The rate of global software piracy climbed to 43 percent in 2009, a two-percentage-point increase from 2008 fueled in large part by expanding PC sales in emerging markets, according to the seventh annual Business Software Alliance/IDC Global Software Piracy Study.
"Software theft exceeded $51 billion in commercial value in 2009. The public and private sectors need to join forces to more effectively combat an epidemic that stifles innovation and impairs economies on a global scale," said BSA President and CEO Robert Holleyman.
A 43-percent piracy rate means that for every $100 worth of legitimate software sold in 2009, an additional $75 worth of unlicensed software also made its way into the market. This underscores the increasing sophistication of pirates and the urgent need for stronger anti-piracy efforts.
In the United States, software piracy remained at 20 percent, the lowest level of software theft of any nation in the world. However, given the size of the PC market, the commercial value of pirated software in the United States was $8.4 billion in 2009.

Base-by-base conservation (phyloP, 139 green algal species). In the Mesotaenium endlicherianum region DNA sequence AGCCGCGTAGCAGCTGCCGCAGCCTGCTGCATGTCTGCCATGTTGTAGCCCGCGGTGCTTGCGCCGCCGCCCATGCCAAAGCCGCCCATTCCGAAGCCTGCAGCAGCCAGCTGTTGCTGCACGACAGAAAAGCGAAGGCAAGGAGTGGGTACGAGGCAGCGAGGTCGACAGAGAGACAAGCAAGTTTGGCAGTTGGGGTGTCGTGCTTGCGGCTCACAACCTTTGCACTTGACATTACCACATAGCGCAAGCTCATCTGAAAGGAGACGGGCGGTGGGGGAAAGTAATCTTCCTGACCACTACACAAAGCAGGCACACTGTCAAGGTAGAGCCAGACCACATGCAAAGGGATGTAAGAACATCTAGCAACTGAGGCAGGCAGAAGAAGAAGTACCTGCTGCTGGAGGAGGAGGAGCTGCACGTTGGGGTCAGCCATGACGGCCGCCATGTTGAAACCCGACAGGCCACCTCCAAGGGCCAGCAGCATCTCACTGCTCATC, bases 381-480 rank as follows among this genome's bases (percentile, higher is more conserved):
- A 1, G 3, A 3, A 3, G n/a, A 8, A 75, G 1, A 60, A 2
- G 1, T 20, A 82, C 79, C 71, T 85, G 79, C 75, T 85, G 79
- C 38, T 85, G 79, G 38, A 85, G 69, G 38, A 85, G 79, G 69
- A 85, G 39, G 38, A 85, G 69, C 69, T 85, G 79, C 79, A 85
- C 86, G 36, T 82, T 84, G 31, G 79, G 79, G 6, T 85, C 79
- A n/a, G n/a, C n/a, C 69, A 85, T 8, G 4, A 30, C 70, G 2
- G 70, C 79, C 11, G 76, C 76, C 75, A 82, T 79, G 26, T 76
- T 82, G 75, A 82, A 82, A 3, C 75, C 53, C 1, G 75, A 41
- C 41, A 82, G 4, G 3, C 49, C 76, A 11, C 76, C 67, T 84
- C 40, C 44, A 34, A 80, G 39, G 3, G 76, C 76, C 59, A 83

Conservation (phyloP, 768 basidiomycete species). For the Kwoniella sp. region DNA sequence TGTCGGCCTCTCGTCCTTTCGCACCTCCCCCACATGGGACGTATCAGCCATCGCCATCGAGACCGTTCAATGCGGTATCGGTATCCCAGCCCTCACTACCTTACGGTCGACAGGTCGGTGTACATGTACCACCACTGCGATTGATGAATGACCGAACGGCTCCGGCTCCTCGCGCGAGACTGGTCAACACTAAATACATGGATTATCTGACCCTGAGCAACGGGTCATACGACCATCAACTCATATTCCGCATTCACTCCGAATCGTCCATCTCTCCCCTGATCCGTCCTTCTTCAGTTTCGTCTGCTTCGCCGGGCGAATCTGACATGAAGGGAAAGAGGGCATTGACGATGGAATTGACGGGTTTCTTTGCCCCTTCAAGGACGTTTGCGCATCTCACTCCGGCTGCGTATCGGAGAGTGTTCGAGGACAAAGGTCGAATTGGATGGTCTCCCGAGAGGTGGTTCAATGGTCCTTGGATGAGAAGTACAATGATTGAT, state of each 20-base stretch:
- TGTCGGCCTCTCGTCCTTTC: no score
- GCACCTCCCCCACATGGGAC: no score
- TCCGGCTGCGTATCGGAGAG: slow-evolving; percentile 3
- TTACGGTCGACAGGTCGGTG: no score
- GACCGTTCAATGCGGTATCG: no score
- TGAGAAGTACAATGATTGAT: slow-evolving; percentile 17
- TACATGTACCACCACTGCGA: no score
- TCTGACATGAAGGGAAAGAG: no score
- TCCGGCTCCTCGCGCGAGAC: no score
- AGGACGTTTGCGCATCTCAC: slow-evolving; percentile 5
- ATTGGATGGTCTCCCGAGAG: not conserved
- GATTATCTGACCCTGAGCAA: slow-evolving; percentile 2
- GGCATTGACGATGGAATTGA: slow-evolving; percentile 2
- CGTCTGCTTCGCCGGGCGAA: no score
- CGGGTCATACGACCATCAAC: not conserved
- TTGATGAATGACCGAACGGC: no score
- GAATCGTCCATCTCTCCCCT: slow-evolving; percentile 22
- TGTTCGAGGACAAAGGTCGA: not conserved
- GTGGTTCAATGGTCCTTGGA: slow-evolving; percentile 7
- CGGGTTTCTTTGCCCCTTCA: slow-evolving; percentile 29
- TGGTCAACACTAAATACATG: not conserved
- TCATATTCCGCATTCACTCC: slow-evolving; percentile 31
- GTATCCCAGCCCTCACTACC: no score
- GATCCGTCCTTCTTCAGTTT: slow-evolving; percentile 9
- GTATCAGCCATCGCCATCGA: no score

Additional findings include:
- Piracy rates increased in 19 global economies, up from 16 in 2008.
- The factors driving up the global piracy rate include growth in the consumer PC base and in emerging markets - both segments with high piracy rates
- Globally, PC shipments to consumers rose 17 percent in 2009, while shipments to businesses, governments and schools dropped 15 percent. The PC markets in Brazil, India and China accounted for 86 percent of the growth in PC shipments worldwide.
- For every dollar of legitimate software sold, another $3-4 in revenue is created for local firms. China saw the largest increase in the commercial value of pirated software of any country - growing $900 million to $7.6 billion.
- India, Chile and Canada each saw the greatest improvement in reducing software theft, each achieving a 3 percentage point decline in their piracy rates in 2009.